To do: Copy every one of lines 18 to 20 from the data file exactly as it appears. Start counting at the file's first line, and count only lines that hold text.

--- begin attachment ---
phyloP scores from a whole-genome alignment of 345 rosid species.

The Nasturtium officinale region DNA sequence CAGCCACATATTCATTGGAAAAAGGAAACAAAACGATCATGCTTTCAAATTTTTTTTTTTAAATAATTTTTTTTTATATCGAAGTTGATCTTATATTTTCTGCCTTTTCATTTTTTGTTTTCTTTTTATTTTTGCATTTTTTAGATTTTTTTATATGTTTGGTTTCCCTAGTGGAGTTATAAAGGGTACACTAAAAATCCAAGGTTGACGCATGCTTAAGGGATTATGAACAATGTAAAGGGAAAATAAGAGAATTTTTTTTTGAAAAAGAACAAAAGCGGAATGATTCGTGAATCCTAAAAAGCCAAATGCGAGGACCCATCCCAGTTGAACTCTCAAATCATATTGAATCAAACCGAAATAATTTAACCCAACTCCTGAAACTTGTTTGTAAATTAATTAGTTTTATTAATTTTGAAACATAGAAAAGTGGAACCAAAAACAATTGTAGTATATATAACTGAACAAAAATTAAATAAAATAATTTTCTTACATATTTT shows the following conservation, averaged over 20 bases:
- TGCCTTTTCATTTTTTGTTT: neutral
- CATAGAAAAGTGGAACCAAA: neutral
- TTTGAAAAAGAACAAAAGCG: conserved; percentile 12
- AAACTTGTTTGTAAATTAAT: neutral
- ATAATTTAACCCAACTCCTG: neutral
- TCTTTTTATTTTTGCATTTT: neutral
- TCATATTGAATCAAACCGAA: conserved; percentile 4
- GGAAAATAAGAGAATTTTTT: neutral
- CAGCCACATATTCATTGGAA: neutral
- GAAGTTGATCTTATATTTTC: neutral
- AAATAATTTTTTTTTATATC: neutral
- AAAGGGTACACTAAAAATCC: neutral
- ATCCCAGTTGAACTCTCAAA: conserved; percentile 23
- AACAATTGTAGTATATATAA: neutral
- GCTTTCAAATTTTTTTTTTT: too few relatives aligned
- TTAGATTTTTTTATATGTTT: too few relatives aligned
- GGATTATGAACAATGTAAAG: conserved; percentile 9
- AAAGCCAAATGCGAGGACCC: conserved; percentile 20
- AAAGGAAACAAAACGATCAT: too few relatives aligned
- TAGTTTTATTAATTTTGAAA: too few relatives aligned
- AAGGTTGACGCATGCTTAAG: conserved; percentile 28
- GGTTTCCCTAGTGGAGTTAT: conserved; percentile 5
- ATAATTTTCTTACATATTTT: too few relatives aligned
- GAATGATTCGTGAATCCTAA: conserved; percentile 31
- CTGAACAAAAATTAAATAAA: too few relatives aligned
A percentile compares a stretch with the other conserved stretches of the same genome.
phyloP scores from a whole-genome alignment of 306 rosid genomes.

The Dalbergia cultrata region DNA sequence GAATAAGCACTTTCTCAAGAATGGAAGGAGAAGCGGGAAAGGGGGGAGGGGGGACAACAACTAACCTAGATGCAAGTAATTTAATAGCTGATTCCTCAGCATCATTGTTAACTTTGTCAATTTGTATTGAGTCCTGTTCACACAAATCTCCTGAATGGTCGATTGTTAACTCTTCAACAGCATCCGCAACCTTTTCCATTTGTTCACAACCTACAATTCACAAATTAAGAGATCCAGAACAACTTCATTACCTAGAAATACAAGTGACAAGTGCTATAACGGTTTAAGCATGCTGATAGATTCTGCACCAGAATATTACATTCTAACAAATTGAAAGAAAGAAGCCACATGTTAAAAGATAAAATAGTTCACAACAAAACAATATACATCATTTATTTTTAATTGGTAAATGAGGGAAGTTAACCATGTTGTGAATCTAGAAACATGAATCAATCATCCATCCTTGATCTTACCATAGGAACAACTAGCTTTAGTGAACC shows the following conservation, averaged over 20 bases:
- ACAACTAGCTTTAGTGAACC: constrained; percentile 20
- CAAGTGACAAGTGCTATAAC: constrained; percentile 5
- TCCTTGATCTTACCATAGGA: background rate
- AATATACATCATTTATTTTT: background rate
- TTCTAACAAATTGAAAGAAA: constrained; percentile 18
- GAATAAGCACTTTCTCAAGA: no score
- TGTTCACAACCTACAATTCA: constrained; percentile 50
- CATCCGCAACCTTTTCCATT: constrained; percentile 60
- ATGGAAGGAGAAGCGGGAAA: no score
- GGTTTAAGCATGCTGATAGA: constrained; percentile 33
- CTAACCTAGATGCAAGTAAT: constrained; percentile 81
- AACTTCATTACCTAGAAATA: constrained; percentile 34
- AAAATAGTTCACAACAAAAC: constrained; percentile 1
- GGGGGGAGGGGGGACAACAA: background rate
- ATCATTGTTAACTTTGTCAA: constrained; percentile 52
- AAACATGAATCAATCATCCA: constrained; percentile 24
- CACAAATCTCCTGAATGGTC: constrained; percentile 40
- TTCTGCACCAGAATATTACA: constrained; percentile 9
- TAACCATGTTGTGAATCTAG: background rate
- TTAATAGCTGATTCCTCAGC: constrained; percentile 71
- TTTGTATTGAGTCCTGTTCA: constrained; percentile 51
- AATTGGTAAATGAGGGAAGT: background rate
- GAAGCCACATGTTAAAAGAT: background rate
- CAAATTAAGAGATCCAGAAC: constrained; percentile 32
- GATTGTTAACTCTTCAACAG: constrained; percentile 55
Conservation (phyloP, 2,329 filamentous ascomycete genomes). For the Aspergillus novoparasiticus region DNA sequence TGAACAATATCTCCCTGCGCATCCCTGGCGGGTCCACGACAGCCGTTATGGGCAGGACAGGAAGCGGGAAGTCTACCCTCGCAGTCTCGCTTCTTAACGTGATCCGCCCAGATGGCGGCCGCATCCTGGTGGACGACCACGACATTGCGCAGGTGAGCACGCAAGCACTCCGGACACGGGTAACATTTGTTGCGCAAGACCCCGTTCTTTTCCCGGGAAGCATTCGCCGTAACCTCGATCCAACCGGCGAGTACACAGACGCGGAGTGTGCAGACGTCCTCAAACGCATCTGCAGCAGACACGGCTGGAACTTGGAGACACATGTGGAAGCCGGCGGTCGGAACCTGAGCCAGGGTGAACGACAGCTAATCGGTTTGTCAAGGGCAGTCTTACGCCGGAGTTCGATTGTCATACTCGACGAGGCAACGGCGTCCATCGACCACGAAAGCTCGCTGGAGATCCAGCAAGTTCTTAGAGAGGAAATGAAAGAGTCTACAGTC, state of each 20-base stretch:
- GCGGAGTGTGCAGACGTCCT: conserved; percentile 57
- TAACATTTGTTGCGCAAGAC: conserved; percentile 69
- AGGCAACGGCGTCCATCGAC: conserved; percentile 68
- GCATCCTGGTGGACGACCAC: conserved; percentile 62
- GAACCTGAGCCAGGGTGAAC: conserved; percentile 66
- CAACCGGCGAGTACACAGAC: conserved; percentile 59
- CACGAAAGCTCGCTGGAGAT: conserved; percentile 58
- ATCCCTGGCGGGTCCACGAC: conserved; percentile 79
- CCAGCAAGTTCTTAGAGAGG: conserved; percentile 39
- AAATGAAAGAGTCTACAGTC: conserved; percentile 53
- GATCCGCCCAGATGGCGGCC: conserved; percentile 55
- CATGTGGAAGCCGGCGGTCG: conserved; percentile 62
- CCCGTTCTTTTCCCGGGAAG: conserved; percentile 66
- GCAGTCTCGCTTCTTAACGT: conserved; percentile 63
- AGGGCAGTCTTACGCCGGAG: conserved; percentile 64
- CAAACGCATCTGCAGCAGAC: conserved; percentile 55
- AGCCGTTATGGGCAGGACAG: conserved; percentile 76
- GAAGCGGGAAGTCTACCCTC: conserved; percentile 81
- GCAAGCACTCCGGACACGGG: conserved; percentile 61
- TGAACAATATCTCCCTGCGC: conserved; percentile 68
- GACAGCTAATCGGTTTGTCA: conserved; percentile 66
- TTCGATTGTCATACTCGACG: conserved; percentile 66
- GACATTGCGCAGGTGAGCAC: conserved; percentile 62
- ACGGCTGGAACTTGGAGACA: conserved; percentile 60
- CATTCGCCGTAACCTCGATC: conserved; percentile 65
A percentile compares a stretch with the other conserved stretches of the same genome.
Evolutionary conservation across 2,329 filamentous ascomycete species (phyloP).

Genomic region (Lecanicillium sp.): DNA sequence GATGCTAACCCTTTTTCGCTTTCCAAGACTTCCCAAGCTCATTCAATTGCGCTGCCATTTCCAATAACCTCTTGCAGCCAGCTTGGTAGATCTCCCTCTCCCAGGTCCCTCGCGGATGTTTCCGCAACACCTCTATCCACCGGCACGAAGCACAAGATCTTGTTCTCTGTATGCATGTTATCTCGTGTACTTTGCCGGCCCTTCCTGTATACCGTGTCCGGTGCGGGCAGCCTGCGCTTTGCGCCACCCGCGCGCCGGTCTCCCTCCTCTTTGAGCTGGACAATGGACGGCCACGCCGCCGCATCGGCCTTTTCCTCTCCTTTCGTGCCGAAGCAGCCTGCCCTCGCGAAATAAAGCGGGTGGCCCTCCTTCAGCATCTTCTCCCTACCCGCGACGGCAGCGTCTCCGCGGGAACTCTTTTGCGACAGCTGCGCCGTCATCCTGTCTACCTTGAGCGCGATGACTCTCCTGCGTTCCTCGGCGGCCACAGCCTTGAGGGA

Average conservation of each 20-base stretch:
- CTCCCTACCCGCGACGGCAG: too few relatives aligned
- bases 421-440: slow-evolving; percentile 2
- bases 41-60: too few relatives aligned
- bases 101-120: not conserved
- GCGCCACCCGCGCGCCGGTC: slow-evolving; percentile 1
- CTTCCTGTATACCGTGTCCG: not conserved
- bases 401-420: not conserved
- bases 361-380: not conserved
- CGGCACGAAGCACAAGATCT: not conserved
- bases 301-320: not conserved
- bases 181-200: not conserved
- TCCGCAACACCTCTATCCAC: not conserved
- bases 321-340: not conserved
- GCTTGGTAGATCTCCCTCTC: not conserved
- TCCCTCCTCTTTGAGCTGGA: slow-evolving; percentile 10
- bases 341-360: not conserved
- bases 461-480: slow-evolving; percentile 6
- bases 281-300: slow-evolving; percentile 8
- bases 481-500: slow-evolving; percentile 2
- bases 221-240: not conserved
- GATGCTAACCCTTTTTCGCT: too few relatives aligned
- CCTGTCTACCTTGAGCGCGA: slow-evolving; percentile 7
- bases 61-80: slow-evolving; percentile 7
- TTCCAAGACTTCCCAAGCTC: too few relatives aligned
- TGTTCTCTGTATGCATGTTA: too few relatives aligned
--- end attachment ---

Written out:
- TTAGATTTTTTTATATGTTT: too few relatives aligned
- GGATTATGAACAATGTAAAG: conserved; percentile 9
- AAAGCCAAATGCGAGGACCC: conserved; percentile 20